New York City is on the brink of a clean beauty boom, with businesses like CAP Beauty, Vivrant Beauty, the New York Institute of Aromatherapy, HeyDay, TenOverTen, Shen Beauty, and Van Court opening their fume-free doors at a clip.
But the latest arrival just might be the push the movement needed: Credo Beauty, a major Bay Area player in the natural beauty scene, opens in Manhattan on May 12.
Why cast your (naturally) mascara’d eye towards the West Coast transplant? For one thing, at its new Prince Street store Credo is throwing its support behind about 100 natural (or non-toxic ingredient) brands.
In addition to the popular Tata Harper, Kahina Giving Beauty, and African Botanics lining the sunny shelves, it’s also stocking smaller brands—which, unlike a cold-pressed juice, are still hard to find in NYC. Think Lake + Skye essential oil blends, Lazy Perfection Japanese makeup brushes, and True Organic of Sweden skin-care products.
“The products we carry show you don’t have to sacrifice beautiful packaging or efficacy to be natural”
There’s also the Sephora-of-natural-beauty reputation Credo has built for itself in San Francisco, thanks to its impressive brand selection and chunk of real estate compared to the demure sizes of other clean beauty boutiques. The Soho store is no different, clocking in at spacious 900 square feet.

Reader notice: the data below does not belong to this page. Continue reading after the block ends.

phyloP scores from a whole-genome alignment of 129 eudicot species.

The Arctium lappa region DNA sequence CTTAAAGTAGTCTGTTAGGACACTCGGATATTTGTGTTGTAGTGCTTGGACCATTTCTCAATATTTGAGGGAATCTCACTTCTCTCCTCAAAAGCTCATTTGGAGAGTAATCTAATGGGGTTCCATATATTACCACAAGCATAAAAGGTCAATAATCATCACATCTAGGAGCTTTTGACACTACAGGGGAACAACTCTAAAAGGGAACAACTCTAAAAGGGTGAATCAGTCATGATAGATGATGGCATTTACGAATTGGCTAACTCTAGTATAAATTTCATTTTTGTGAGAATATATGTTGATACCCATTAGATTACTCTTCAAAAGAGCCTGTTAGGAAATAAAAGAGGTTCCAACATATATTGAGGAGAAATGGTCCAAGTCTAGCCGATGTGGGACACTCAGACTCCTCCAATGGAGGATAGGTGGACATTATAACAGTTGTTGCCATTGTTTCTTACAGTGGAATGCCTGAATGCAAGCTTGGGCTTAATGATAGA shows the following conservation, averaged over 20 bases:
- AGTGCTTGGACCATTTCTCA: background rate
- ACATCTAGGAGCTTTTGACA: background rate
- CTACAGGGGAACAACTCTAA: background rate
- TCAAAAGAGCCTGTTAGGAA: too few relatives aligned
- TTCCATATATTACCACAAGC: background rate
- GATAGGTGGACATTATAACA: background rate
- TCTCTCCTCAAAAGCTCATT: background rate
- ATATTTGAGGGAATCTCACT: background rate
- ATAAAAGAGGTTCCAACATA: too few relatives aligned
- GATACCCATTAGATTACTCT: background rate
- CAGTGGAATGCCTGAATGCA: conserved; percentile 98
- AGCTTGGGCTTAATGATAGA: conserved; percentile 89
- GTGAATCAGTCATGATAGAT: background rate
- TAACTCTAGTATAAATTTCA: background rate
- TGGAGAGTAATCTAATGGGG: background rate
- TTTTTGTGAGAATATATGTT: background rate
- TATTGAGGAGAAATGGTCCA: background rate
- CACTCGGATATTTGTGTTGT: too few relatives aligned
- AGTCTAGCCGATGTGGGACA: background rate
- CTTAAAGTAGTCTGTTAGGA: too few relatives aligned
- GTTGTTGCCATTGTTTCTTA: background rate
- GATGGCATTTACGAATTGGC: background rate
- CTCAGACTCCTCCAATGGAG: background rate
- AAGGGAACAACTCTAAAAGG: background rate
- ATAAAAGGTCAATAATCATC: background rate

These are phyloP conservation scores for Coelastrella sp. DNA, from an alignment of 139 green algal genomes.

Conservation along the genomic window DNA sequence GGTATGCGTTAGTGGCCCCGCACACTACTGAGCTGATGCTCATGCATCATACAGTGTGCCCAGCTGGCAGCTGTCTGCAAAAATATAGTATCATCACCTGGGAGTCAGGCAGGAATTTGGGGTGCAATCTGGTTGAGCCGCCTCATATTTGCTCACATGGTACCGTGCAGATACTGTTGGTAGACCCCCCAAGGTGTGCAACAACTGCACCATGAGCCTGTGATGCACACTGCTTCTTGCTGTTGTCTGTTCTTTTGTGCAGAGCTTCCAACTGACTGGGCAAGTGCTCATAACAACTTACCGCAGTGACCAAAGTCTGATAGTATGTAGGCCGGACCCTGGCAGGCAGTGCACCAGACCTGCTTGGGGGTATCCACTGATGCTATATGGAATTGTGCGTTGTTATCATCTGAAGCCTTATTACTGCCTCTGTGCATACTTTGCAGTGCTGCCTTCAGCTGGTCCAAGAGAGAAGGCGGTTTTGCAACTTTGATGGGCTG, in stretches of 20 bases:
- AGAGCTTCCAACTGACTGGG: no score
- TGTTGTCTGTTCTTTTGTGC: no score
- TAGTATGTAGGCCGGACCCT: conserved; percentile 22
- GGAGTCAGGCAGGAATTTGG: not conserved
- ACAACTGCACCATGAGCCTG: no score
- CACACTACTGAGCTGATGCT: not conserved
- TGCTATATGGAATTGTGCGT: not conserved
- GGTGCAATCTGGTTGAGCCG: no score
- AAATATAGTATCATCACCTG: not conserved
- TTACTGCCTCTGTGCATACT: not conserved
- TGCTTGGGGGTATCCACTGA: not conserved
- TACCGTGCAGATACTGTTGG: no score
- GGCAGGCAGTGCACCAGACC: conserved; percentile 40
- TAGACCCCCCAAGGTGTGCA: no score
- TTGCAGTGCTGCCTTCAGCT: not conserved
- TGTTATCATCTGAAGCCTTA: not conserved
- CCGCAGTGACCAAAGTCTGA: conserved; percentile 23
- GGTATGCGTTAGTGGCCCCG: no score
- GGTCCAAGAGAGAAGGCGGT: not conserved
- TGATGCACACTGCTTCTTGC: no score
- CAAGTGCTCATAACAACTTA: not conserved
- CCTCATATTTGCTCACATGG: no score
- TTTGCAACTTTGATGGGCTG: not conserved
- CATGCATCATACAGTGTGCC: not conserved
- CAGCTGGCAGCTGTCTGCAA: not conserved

But the comparison is also a fit because the beauty resume of Credo’s founder, Shashi Batra, includes a prominent role on the founding team of Sephora. He can tell you about how much better-formulated natural beauty products are now, 18 years later. (Hint: Much better.)
Batra’s a business guy, though, and thinks natural beauty is now ripe for Sephora-ification—especially in cities like New York (and Los Angeles, which he mentions as a hopeful next move).
“New York City to me is the perfect place in so many unique ways for what we’re trying to do,” he says. “It’s the fashion and style capital of the US, but it also happens to be one of the most unsustainable cities to live in. This very unnatural environment requires an even more important connection to nature and healthy lifestyle choices that are also aesthetically beautiful.” So apparently your purchase of a mineral sunscreen and non-microbead exfoliant is better for you than you knew.
Inside the bright blue storefront you’ll be greeted by the phrase “Totally clean, super good, absolutely beautiful” scrawled on a wall in the simple, loft-like space. And the gorgeous shelves live up to the proclamation: “The products we carry show you don’t have to sacrifice beautiful packaging or efficacy to be natural,” Batra says. And the staff “really gets a brand’s efficacy, history, ingredients, and point of difference,” he promises.
Perhaps third time’s a charm for Batra, who’d tried earlier in his career to bring natural beauty to both Sephora and Victoria’s Secret, to no avail. The momentum is building now, however, and more people want to discover healthy new brands—and try them at tester stations like mainstream beauty products. “This,” he says, “is just tip of the iceberg of a clean beauty movement.”
Credo Beauty, 9 Prince Street, New York, NY, 10012, 917-675-6041, credobeauty.com